Tony Becca | Goodbye, Great One
It was a deafening noise. They were shouting and chanting something or the other. It was during the Cricket World Cup of 1987 and I was sitting inside the Hilton Hotel in Lahore, Pakistan, opposite the entrance awaiting the former Pakistan captain, Intikhab Alam, who was coming to take me to dinner.
As the noise got closer, I realised what the crowd was saying. The people were chanting "Ali, Ali, Ali."
Suddenly, they were at the door, a thousand or more Pakistanis, and in the middle of the crowd was a tall, handsome man, with dark glasses, shuffling along and being carried along by the small army of people.
I realised first time that it was none other than Muhammad Ali, the Greatest.
"Mr Becca, Mr Becca," shouted the now excited manager of the hotel as he ran towards me, "where is your photographer? I need him now, right now! In need him to take a photograph of Muhammad Ali."
"He is in his room, sleeping, I suppose," I responded.
"Get him. Please. I need him," he said.
Dellmar (Headley George Samuels) was down in a second, camera and all.
We all went upstairs - the manager, Dellmar and I. Dellmar took some pictures of Ali signing some documents for a Muslim occasion.
Apart from one occasion when he came to Jamaica, that was the closest I got to Ali, to the greatest sportsman this world has ever seen.
That was also the occasion on which, after all his constant family's denial, I was convinced that he was suffering from the early stages of Parkinson's disease.
Ali is the greatest ever sportsman, for his skill in his chosen sport of boxing, for his skill in spreading the gospel of boxing, and sport in general across the globe. For his skill of making - through his poetic utterances - each of his boxing matches an occasion, and for his confrontation with the US government over his stance on his non-participation in the Vietnam War.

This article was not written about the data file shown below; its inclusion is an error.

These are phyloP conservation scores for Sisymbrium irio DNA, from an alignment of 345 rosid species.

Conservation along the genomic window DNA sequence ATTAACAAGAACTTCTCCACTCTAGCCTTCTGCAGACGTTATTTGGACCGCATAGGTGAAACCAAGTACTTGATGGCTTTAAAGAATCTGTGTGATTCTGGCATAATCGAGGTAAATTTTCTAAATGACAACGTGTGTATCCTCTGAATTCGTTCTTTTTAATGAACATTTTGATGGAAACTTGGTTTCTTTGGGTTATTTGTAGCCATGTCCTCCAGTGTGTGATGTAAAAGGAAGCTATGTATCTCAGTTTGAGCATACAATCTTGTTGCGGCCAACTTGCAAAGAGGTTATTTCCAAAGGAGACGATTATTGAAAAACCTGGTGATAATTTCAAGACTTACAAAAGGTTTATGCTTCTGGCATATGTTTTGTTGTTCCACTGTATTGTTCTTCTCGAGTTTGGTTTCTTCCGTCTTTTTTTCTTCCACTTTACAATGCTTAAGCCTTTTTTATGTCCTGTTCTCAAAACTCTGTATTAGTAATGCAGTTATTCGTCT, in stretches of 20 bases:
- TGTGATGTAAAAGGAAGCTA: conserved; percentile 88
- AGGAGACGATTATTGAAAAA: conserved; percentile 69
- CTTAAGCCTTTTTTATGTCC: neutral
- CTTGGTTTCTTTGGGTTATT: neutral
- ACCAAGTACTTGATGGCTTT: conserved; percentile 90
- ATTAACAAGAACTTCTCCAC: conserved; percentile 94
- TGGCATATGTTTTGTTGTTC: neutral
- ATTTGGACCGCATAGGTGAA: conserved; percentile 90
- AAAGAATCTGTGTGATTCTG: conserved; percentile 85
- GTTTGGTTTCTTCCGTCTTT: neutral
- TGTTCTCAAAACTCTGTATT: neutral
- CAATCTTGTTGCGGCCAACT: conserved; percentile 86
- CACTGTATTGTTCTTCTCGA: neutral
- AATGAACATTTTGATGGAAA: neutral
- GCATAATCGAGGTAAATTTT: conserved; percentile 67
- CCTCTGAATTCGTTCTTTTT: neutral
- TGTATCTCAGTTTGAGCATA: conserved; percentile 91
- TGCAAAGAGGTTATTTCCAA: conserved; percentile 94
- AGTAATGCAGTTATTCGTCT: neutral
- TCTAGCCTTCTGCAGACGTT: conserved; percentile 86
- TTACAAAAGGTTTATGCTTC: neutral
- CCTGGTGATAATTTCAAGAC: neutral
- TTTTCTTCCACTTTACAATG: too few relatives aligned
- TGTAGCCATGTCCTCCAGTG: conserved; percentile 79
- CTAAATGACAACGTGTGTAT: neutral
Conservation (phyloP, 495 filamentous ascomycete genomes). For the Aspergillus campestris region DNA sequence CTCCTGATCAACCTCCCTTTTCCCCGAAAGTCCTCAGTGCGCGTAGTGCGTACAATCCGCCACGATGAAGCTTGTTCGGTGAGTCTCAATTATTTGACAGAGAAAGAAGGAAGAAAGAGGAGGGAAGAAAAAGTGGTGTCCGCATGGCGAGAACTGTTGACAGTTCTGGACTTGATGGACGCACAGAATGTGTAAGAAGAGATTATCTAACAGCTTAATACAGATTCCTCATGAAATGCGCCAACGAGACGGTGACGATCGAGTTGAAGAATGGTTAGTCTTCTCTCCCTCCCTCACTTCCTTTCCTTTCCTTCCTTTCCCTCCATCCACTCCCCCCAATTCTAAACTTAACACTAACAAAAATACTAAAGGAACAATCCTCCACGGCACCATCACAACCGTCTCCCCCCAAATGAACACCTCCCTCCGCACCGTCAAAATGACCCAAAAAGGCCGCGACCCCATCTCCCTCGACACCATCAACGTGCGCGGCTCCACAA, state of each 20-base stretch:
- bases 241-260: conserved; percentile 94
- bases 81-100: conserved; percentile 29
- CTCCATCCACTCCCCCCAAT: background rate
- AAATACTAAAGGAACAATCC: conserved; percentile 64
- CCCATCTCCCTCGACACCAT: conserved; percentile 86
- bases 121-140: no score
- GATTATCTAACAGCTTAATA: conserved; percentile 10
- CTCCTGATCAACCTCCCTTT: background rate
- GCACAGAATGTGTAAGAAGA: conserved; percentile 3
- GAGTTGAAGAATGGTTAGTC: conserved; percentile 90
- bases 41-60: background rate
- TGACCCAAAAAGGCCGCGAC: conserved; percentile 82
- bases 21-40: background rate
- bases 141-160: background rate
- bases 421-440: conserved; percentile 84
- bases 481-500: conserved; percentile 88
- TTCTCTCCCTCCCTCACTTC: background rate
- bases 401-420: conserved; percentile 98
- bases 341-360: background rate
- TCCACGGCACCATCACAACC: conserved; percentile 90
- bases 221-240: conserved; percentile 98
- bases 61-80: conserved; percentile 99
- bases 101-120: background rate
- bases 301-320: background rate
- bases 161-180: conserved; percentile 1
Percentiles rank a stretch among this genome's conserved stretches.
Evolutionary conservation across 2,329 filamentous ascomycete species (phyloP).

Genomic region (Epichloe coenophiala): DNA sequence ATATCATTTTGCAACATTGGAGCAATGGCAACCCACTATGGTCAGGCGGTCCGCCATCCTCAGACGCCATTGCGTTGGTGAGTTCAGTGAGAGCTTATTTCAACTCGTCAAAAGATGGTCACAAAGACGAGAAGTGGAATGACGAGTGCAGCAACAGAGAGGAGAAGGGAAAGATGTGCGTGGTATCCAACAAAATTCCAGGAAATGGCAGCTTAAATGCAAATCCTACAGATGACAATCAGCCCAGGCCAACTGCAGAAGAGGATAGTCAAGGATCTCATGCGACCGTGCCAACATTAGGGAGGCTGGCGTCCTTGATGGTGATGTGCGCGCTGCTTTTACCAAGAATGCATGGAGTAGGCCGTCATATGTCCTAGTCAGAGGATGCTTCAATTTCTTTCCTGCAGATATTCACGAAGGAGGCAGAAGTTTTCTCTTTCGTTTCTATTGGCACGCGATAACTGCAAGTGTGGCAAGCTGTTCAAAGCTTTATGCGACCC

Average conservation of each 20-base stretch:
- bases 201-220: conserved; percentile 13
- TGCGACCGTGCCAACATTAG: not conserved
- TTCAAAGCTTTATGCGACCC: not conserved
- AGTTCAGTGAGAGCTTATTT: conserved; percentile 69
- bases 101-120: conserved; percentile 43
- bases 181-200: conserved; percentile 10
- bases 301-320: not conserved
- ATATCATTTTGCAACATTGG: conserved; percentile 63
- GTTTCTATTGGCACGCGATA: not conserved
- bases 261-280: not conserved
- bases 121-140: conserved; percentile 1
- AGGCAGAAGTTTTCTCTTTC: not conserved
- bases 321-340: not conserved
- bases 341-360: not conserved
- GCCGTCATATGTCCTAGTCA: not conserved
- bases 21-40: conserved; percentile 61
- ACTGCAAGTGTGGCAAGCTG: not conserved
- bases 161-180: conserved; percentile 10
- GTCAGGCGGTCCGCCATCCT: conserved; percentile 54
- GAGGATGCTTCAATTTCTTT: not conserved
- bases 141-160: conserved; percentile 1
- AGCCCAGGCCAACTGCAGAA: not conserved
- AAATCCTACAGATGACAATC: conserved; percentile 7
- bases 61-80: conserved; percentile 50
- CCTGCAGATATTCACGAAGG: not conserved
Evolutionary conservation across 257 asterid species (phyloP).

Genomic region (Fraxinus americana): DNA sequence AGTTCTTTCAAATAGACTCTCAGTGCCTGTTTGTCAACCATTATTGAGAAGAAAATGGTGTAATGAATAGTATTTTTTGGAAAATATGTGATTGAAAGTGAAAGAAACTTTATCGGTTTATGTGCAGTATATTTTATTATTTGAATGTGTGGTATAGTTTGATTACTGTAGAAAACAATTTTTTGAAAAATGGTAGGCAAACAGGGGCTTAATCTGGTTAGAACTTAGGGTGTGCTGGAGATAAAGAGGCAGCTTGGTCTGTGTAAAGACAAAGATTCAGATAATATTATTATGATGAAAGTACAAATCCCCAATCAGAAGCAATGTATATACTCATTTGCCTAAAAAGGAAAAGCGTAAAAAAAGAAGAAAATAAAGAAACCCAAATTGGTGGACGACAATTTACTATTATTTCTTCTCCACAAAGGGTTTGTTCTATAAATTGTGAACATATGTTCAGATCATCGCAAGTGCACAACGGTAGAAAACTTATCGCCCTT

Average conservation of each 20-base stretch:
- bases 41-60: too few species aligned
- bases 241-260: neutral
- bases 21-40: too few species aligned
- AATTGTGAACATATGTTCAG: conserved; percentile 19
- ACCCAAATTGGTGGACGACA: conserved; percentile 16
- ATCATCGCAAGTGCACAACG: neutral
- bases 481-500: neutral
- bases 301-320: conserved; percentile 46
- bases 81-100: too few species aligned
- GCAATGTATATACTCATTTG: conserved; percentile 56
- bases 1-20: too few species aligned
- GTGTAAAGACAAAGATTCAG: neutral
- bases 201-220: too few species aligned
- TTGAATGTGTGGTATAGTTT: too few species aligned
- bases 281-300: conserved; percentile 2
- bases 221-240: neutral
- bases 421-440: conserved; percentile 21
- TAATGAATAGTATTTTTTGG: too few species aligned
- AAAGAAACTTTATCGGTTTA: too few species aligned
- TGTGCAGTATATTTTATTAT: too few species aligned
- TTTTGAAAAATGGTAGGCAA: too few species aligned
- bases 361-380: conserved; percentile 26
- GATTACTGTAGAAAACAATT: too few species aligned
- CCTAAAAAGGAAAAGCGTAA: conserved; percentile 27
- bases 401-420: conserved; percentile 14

"I am the greatest!" he told the world from early in his career, from before, as a young fighter, he knocked out the vicious, the awesome and the fearsome Sonny Liston, not once but twice, in round six when Liston refused to answer the bell for the seventh and in round one with a wicked punch that ended the fight.
From that moment, as Cassius Marcellus Clay, and later as Muslim Muhammad Ali, the cult got bigger and bigger as he moved from phrase to phrase such as "Float like a butterfly and sting like a bee", "What's my name?", and "Uncle Tom".
And the fights got bigger and better also.
The fights against Liston were two of the best, then there were three hell-raisers against his arch-rival, Joe Frazier, the man he once said was "too dumb to be the heavyweight champion of the world", and George Foreman, who he beat in the 'Rumble in the Jungle'.
He lost once and then beat Frazier twice, once in the 15th round in the 'Thrilla in Manila'.
That was when Ali, the greatest, said: "Frazier is the greatest fighter in the world, next to me."
Born in Louisville, Kentucky, Muhammad Ali, as Cassius Clay, won the 1960 Olympic light heavyweight title and the heavyweight championship of the world on three occasions, in 1964, 1974 and in 1978.